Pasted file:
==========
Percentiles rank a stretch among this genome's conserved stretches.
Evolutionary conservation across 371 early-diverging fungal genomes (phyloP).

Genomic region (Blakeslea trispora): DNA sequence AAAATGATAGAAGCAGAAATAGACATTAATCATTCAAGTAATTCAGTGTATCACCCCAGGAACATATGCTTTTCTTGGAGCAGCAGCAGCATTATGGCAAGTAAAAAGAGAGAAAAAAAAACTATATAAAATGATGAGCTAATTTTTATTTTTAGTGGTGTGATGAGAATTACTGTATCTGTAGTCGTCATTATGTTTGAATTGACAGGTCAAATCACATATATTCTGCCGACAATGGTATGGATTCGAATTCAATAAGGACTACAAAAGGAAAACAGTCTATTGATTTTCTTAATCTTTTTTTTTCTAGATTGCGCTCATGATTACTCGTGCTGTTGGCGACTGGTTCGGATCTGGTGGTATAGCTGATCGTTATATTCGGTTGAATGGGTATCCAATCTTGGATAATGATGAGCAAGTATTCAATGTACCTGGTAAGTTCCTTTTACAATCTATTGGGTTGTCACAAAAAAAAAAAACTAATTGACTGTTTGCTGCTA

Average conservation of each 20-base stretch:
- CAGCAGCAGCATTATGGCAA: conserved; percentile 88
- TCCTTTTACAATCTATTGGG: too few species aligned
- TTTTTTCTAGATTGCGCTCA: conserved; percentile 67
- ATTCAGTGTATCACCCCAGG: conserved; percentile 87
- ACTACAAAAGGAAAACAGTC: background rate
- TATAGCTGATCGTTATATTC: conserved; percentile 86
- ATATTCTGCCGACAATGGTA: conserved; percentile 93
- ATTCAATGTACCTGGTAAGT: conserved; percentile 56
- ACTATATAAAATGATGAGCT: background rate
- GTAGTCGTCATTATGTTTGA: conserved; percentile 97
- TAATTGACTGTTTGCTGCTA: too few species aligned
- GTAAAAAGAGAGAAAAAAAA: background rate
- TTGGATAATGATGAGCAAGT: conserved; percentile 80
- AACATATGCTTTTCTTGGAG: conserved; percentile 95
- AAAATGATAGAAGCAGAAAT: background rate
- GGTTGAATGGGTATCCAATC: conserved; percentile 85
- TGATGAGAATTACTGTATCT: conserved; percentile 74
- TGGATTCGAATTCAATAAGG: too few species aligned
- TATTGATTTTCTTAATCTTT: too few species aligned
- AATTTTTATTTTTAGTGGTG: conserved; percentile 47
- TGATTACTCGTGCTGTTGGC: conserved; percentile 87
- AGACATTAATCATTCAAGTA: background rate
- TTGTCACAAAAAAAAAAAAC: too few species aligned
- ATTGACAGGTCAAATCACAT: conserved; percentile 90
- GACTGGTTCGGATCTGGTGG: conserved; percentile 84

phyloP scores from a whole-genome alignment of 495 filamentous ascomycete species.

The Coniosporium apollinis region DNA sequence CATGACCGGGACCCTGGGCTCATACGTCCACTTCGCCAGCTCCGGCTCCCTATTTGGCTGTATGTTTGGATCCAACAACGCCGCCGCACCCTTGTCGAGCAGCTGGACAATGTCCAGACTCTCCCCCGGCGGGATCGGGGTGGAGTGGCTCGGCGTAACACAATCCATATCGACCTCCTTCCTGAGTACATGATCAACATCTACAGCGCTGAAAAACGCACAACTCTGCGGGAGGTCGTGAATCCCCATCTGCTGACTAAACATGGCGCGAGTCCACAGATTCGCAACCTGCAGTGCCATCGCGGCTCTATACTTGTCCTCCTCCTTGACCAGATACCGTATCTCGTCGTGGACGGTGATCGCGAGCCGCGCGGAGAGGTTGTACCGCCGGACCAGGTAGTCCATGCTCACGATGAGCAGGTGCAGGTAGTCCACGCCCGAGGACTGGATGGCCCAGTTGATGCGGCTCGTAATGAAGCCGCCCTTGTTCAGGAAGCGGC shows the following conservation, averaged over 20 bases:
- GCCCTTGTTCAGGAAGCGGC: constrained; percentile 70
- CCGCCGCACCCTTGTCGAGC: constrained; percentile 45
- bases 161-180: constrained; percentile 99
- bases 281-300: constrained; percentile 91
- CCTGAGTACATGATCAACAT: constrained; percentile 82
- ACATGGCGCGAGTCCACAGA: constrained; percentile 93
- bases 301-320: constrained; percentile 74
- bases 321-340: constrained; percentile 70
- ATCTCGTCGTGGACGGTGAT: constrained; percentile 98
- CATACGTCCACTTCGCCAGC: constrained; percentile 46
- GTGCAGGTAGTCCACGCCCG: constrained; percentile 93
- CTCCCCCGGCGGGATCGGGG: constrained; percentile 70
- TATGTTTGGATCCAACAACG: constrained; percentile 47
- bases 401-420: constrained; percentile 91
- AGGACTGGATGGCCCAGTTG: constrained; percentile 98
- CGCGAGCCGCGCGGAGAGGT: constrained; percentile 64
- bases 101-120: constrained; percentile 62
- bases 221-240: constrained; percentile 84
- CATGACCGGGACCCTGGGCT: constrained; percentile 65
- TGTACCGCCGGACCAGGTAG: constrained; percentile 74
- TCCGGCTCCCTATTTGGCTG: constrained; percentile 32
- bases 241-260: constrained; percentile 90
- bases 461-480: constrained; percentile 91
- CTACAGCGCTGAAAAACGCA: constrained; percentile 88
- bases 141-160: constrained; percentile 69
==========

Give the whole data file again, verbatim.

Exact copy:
Percentiles rank a stretch among this genome's conserved stretches.
Evolutionary conservation across 371 early-diverging fungal genomes (phyloP).

Genomic region (Blakeslea trispora): DNA sequence AAAATGATAGAAGCAGAAATAGACATTAATCATTCAAGTAATTCAGTGTATCACCCCAGGAACATATGCTTTTCTTGGAGCAGCAGCAGCATTATGGCAAGTAAAAAGAGAGAAAAAAAAACTATATAAAATGATGAGCTAATTTTTATTTTTAGTGGTGTGATGAGAATTACTGTATCTGTAGTCGTCATTATGTTTGAATTGACAGGTCAAATCACATATATTCTGCCGACAATGGTATGGATTCGAATTCAATAAGGACTACAAAAGGAAAACAGTCTATTGATTTTCTTAATCTTTTTTTTTCTAGATTGCGCTCATGATTACTCGTGCTGTTGGCGACTGGTTCGGATCTGGTGGTATAGCTGATCGTTATATTCGGTTGAATGGGTATCCAATCTTGGATAATGATGAGCAAGTATTCAATGTACCTGGTAAGTTCCTTTTACAATCTATTGGGTTGTCACAAAAAAAAAAAACTAATTGACTGTTTGCTGCTA

Average conservation of each 20-base stretch:
- CAGCAGCAGCATTATGGCAA: conserved; percentile 88
- TCCTTTTACAATCTATTGGG: too few species aligned
- TTTTTTCTAGATTGCGCTCA: conserved; percentile 67
- ATTCAGTGTATCACCCCAGG: conserved; percentile 87
- ACTACAAAAGGAAAACAGTC: background rate
- TATAGCTGATCGTTATATTC: conserved; percentile 86
- ATATTCTGCCGACAATGGTA: conserved; percentile 93
- ATTCAATGTACCTGGTAAGT: conserved; percentile 56
- ACTATATAAAATGATGAGCT: background rate
- GTAGTCGTCATTATGTTTGA: conserved; percentile 97
- TAATTGACTGTTTGCTGCTA: too few species aligned
- GTAAAAAGAGAGAAAAAAAA: background rate
- TTGGATAATGATGAGCAAGT: conserved; percentile 80
- AACATATGCTTTTCTTGGAG: conserved; percentile 95
- AAAATGATAGAAGCAGAAAT: background rate
- GGTTGAATGGGTATCCAATC: conserved; percentile 85
- TGATGAGAATTACTGTATCT: conserved; percentile 74
- TGGATTCGAATTCAATAAGG: too few species aligned
- TATTGATTTTCTTAATCTTT: too few species aligned
- AATTTTTATTTTTAGTGGTG: conserved; percentile 47
- TGATTACTCGTGCTGTTGGC: conserved; percentile 87
- AGACATTAATCATTCAAGTA: background rate
- TTGTCACAAAAAAAAAAAAC: too few species aligned
- ATTGACAGGTCAAATCACAT: conserved; percentile 90
- GACTGGTTCGGATCTGGTGG: conserved; percentile 84

phyloP scores from a whole-genome alignment of 495 filamentous ascomycete species.

The Coniosporium apollinis region DNA sequence CATGACCGGGACCCTGGGCTCATACGTCCACTTCGCCAGCTCCGGCTCCCTATTTGGCTGTATGTTTGGATCCAACAACGCCGCCGCACCCTTGTCGAGCAGCTGGACAATGTCCAGACTCTCCCCCGGCGGGATCGGGGTGGAGTGGCTCGGCGTAACACAATCCATATCGACCTCCTTCCTGAGTACATGATCAACATCTACAGCGCTGAAAAACGCACAACTCTGCGGGAGGTCGTGAATCCCCATCTGCTGACTAAACATGGCGCGAGTCCACAGATTCGCAACCTGCAGTGCCATCGCGGCTCTATACTTGTCCTCCTCCTTGACCAGATACCGTATCTCGTCGTGGACGGTGATCGCGAGCCGCGCGGAGAGGTTGTACCGCCGGACCAGGTAGTCCATGCTCACGATGAGCAGGTGCAGGTAGTCCACGCCCGAGGACTGGATGGCCCAGTTGATGCGGCTCGTAATGAAGCCGCCCTTGTTCAGGAAGCGGC shows the following conservation, averaged over 20 bases:
- GCCCTTGTTCAGGAAGCGGC: constrained; percentile 70
- CCGCCGCACCCTTGTCGAGC: constrained; percentile 45
- bases 161-180: constrained; percentile 99
- bases 281-300: constrained; percentile 91
- CCTGAGTACATGATCAACAT: constrained; percentile 82
- ACATGGCGCGAGTCCACAGA: constrained; percentile 93
- bases 301-320: constrained; percentile 74
- bases 321-340: constrained; percentile 70
- ATCTCGTCGTGGACGGTGAT: constrained; percentile 98
- CATACGTCCACTTCGCCAGC: constrained; percentile 46
- GTGCAGGTAGTCCACGCCCG: constrained; percentile 93
- CTCCCCCGGCGGGATCGGGG: constrained; percentile 70
- TATGTTTGGATCCAACAACG: constrained; percentile 47
- bases 401-420: constrained; percentile 91
- AGGACTGGATGGCCCAGTTG: constrained; percentile 98
- CGCGAGCCGCGCGGAGAGGT: constrained; percentile 64
- bases 101-120: constrained; percentile 62
- bases 221-240: constrained; percentile 84
- CATGACCGGGACCCTGGGCT: constrained; percentile 65
- TGTACCGCCGGACCAGGTAG: constrained; percentile 74
- TCCGGCTCCCTATTTGGCTG: constrained; percentile 32
- bases 241-260: constrained; percentile 90
- bases 461-480: constrained; percentile 91
- CTACAGCGCTGAAAAACGCA: constrained; percentile 88
- bases 141-160: constrained; percentile 69